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Pashmina goats, Ladakh.

The Changthangi ,"'Changra"'or Pashmina goat, is a breed of goat inhabiting the plateaus in Tibet, Nepal, China, Myanmar and neighbouring areas of Ladakh in Jammu and Kashmir, India. They are raised for ultra-fine cashmere wool (known as pashmina once woven) but were also reared for meat in the past.

This bloodline of the capra hircus or Cashmere goat, grows a thick, warm undercoat which is the source of Kashmir Pashmina wool - the world's finest Cashmere measuring between 12-15 microns in fiber thickness. These goats are generally domesticated and are reared by nomadic communities called the Changpa in the Changthang region of Greater Ladakh. The Changpa communities are a sub-sect of the larger Buddhist Drokpa community in northern Indian state of Jammu & Kashmir.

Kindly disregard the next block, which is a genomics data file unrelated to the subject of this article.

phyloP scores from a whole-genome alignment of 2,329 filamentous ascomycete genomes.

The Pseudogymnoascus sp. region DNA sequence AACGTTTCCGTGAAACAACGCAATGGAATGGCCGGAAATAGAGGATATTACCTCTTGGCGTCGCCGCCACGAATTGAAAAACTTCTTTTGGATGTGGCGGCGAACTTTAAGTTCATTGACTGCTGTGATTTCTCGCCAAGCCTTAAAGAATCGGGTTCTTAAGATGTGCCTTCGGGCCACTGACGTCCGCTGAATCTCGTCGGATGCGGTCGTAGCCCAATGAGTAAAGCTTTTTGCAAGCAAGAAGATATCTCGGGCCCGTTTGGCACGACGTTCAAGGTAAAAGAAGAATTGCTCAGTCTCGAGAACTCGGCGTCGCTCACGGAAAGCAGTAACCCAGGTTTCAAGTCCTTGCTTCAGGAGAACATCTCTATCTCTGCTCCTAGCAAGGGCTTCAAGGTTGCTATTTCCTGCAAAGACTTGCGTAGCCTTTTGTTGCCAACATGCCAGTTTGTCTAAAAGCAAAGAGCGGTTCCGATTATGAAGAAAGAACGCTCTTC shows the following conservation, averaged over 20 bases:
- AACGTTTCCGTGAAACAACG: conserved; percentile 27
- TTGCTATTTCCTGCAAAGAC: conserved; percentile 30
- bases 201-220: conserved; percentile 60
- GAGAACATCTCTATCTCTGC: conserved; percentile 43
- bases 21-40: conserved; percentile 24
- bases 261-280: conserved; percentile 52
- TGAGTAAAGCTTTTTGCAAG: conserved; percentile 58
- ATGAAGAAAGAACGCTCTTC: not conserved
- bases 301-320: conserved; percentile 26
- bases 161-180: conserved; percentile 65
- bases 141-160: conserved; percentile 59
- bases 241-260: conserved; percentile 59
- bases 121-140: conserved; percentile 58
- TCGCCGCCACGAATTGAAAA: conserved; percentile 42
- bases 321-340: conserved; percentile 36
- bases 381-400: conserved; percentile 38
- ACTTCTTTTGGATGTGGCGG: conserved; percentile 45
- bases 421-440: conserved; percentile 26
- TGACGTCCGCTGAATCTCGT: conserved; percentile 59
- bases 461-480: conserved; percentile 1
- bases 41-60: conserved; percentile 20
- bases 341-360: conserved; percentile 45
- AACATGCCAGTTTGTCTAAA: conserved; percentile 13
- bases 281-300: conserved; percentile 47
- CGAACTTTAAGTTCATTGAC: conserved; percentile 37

They survive on grass in Ladakh, where temperatures plunge to as low as −20 °C (−4.00 °F). These goats provide the wool for Kashmir's famous Pashmina shawls. Shawls made from Pashmina wool are considered very fine, and are exported worldwide.

The Changthangi goats have revitalized the poor economy of Changthang, Leh and Ladakh region.[1]

Noori, the world's first cloned Pashmina goat, was cloned at the Faculty of Veterinary Sciences and Animal Husbandry of the Sher-e-Kashmir University of Agricultural Sciences and Technology of Kashmir (SKUAST) in Shuhama, 25 km east of Srinagar, on March 15, 2012.

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  1. ^ Bhattacharya, T.K.; Misra, S.S.; Sheikh, F.D.; Kumar, P.; Sharma, A. (2004). "Changthangi Goats: A rich source of pashmina production in Ladakh". Animal Genetic Resources Information. 35: 75–85. doi:10.1017/S1014233900001826.